Population-Based Study Shows No Difference in Outcomes Among Children Raised by Same-Sex and Different-Sex Parent Families in the Netherlands
Henny M.W. Bos, PhD, University of Amsterdam, Nanette K. Gartrell, MD, Lisette Kuyer, PhD, February 2017
A new study found that there was no difference in child outcomes among Dutch same-sex and different-sex parent families. Based upon a nationally representative sample from the Netherlands, the study compared same-sex and different-sex parent households on children’s psychological well-being, parenting stress, and the parents’ use of informal and formal support in child rearing.Read more
Christy Mallory and Brad Sears
Approximately 73,400 LGBT workers in Alabama are vulnerable to employment discrimination absent explicit statewide legal protections, while 71 Percent of Alabama Residents Support Legal Protections for LGBT Workers.Read more
Kerith Conron and Taylor N.T. Brown, February 2017
The Williams Institute estimates that there are over 75,000 LGBT DREAMers in the U.S. and over 36,000 have participated in Deferred Action for Childhood Arrivals (DACA), including 24,000 who renewed in the program. DACA allowed undocumented immigrants who entered the United States before the age of 16, and met other requirements, temporary work authorization and protection from deportation for a renewable two-year period.Read more
94,700 LGBT Workers in Tennessee Lack Statewide Protections Against Ongoing Employment Discrimination
Christy Mallory and Brad Sears, February 2017
Adding sexual orientation and gender identity to the state’s existing non-discrimination law would protect these workers, and would not be costly or burdensome for the state to enforce.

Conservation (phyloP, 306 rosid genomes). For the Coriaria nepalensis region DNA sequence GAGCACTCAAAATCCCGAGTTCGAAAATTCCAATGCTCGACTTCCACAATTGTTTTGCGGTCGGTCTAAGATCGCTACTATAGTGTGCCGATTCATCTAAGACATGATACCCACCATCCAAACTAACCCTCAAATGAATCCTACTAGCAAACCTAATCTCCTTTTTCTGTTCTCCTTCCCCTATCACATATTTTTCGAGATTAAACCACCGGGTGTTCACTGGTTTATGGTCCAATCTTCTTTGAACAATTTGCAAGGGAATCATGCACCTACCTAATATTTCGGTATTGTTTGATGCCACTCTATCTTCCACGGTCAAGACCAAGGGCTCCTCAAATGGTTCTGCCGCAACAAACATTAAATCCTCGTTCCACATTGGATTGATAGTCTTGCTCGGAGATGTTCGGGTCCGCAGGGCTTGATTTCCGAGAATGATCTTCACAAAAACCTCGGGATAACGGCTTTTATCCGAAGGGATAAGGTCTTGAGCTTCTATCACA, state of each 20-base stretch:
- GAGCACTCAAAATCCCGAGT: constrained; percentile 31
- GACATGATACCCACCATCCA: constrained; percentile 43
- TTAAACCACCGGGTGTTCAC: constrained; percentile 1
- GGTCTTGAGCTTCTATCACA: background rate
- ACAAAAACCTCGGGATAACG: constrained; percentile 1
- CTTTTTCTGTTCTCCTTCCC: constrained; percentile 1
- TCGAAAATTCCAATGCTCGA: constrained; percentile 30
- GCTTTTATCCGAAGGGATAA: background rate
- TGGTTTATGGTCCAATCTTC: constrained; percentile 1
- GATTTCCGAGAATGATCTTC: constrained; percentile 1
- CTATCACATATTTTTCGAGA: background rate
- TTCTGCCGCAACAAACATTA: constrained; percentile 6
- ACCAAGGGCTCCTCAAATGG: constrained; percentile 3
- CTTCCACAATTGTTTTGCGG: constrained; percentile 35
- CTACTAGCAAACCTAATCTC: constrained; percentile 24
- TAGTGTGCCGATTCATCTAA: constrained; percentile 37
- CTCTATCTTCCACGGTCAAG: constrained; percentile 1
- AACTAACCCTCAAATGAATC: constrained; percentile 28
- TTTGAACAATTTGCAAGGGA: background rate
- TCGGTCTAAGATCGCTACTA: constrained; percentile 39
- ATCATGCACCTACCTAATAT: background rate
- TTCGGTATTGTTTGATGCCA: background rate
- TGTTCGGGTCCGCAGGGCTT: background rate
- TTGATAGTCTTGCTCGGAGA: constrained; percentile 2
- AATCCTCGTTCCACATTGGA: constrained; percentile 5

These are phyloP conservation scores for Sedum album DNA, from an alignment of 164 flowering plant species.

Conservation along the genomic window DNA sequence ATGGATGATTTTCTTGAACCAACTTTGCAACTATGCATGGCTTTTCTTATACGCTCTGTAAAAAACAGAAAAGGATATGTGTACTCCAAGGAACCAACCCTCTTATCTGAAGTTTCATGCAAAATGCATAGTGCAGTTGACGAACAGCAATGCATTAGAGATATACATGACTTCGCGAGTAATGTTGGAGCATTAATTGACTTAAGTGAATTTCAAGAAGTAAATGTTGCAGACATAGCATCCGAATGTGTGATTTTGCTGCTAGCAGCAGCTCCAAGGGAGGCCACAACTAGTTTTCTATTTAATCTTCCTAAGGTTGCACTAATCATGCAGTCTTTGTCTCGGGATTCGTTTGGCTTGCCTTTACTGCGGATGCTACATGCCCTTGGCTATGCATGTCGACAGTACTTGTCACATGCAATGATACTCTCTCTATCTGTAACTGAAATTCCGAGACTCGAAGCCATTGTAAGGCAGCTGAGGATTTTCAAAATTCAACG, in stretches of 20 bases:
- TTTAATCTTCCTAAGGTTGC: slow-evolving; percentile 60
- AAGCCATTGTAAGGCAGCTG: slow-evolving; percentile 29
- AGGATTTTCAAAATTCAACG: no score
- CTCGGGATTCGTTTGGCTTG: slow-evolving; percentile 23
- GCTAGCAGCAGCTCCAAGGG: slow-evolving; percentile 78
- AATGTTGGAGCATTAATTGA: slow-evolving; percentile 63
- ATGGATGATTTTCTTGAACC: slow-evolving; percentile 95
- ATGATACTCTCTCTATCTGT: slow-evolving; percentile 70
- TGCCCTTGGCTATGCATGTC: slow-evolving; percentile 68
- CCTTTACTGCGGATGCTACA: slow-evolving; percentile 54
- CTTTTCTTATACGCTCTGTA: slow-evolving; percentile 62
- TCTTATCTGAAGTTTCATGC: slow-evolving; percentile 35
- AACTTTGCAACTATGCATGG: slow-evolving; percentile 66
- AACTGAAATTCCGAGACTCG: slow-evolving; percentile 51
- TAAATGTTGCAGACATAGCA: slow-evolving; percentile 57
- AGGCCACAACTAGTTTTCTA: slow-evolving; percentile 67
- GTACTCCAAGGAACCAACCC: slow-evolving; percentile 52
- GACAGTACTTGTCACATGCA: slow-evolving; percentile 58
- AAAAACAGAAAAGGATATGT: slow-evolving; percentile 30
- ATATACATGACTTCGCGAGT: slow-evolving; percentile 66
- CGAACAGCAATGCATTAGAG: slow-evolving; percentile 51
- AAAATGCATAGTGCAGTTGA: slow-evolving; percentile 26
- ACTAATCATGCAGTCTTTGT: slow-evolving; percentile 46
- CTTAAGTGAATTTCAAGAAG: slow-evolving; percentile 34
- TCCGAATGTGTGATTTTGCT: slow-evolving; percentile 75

Approximately 94,700 LGBT workers in Tennessee are vulnerable to employment discrimination absent explicit statewide legal protections.Read more
Senator Scott Wiener (D-San Francisco) and Assemblymember Todd Gloria (D-San Diego) introduced Senate Bill 239, a bill to modernize laws that criminalize people living with HIV. Assemblymember David Chiu is also a co-author of the bill. It would amend California’s HIV criminalization laws, enacted in the 1980s and 1990s at a time of fear and ignorance about HIV and its transmission, to make them up to date with the current understanding of HIV prevention, treatment, and transmission.Read more
Ilan H. Meyer, PhD, Andrew R. Flores, PhD, Lara Stemple, JD, Adam P. Romero, JD, Bianca D.M. Wilson, PhD, and Jody L. Herman, PhD., February 2017
A new study by scholars at the Williams Institute found that sexual minorities are incarcerated at disproportionately high rates, and once incarcerated they are more likely to experience mistreatment, harsh punishment, and sexual victimization. Approximately 238,000 sexual minorities are incarcerated in the United States. The nationwide incarceration rate of sexual minorities was previously unknown.Read more
On January 30, 2017, 62 scholars who study the transgender population–many of whom are affiliated with the Williams Institute–filed an amici curiae brief with the U.S. Court of Appeals for the Seventh Circuit in Whitaker v. Kenosha School District. The appeal concerns a transgender student’s access to facilities consistent with his gender identity. In their …Read more
Stigma and Discrimination Against LGBT People in Georgia Negatively Impact 300,000 LGBT Adults and 58,200 LGBT Youth in the State
Christy Mallory, Brad Sears, Eric R. Wright & Kerith Conron, January 2017
Georgia’s unsupportive legal landscape and social climate contribute to an environment in which LGBT people are at risk of discrimination and harassment, with costs estimated in the hundreds of millions.